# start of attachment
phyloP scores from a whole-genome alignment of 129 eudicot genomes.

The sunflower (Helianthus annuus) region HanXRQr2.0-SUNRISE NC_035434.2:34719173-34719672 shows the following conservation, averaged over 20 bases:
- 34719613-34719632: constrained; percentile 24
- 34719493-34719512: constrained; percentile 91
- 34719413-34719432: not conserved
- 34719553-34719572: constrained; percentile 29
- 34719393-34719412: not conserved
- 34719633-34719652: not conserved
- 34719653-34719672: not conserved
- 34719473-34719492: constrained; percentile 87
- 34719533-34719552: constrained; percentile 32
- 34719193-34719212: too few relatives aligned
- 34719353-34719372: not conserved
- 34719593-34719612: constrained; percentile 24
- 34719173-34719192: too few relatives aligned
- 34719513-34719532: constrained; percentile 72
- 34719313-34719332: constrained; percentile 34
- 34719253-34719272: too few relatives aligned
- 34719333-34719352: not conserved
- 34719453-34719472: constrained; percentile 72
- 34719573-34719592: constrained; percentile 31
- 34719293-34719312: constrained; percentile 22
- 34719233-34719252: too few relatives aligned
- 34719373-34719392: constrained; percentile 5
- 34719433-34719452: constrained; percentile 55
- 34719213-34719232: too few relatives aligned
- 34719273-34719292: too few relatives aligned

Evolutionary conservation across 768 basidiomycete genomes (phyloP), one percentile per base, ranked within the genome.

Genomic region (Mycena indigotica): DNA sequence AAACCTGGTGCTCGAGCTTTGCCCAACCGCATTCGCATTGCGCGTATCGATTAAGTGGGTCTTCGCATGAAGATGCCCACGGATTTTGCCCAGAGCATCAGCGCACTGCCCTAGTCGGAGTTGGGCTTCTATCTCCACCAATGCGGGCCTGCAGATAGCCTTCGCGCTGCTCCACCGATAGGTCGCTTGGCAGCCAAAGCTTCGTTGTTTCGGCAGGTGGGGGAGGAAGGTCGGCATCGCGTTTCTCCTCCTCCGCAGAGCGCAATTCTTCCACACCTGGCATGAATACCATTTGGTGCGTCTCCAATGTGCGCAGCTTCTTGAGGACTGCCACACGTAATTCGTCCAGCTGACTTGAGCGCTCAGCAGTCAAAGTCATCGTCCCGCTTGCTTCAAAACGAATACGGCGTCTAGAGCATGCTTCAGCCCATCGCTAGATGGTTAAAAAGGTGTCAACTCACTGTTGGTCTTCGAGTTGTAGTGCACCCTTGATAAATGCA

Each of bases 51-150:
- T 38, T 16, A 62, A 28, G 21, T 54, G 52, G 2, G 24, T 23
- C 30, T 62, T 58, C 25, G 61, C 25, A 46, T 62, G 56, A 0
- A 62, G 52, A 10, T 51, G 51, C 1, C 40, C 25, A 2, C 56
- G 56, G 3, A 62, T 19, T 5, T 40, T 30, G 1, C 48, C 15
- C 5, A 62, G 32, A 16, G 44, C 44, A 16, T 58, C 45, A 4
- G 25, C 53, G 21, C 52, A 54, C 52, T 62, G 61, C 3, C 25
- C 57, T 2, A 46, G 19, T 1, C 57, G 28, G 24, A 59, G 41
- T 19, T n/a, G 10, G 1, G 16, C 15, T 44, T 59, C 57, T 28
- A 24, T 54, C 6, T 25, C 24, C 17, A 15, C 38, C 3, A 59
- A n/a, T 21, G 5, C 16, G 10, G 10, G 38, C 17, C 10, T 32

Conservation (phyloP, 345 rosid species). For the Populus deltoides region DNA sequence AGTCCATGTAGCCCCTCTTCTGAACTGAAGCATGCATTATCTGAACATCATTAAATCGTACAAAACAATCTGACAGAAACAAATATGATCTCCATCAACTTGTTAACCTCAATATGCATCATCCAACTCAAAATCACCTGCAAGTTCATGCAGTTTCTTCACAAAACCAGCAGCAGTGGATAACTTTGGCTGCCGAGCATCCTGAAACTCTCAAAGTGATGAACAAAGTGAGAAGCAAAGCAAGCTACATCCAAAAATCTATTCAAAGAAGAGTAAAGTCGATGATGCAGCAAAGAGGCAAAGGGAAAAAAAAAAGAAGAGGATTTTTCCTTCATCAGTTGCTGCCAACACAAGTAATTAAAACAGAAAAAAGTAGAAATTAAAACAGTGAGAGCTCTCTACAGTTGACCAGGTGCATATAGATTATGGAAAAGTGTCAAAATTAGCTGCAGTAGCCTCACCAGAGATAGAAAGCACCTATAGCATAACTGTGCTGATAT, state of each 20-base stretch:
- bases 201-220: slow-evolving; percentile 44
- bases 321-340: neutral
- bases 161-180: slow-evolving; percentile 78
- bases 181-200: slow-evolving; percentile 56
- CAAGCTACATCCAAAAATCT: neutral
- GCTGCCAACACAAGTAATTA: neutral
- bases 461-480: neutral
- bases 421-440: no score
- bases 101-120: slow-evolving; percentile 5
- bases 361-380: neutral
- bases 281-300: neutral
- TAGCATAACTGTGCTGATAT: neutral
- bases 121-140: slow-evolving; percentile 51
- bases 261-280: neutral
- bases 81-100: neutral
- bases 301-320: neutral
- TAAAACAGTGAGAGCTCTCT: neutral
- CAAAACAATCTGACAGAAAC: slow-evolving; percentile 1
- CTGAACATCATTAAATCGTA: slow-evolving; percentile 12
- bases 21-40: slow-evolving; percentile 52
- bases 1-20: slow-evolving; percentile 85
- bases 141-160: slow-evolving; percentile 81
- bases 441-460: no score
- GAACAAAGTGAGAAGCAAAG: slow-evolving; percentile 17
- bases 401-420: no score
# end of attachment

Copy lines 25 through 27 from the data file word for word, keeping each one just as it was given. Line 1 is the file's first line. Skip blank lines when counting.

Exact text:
- 34719433-34719452: constrained; percentile 55
- 34719213-34719232: too few relatives aligned
- 34719273-34719292: too few relatives aligned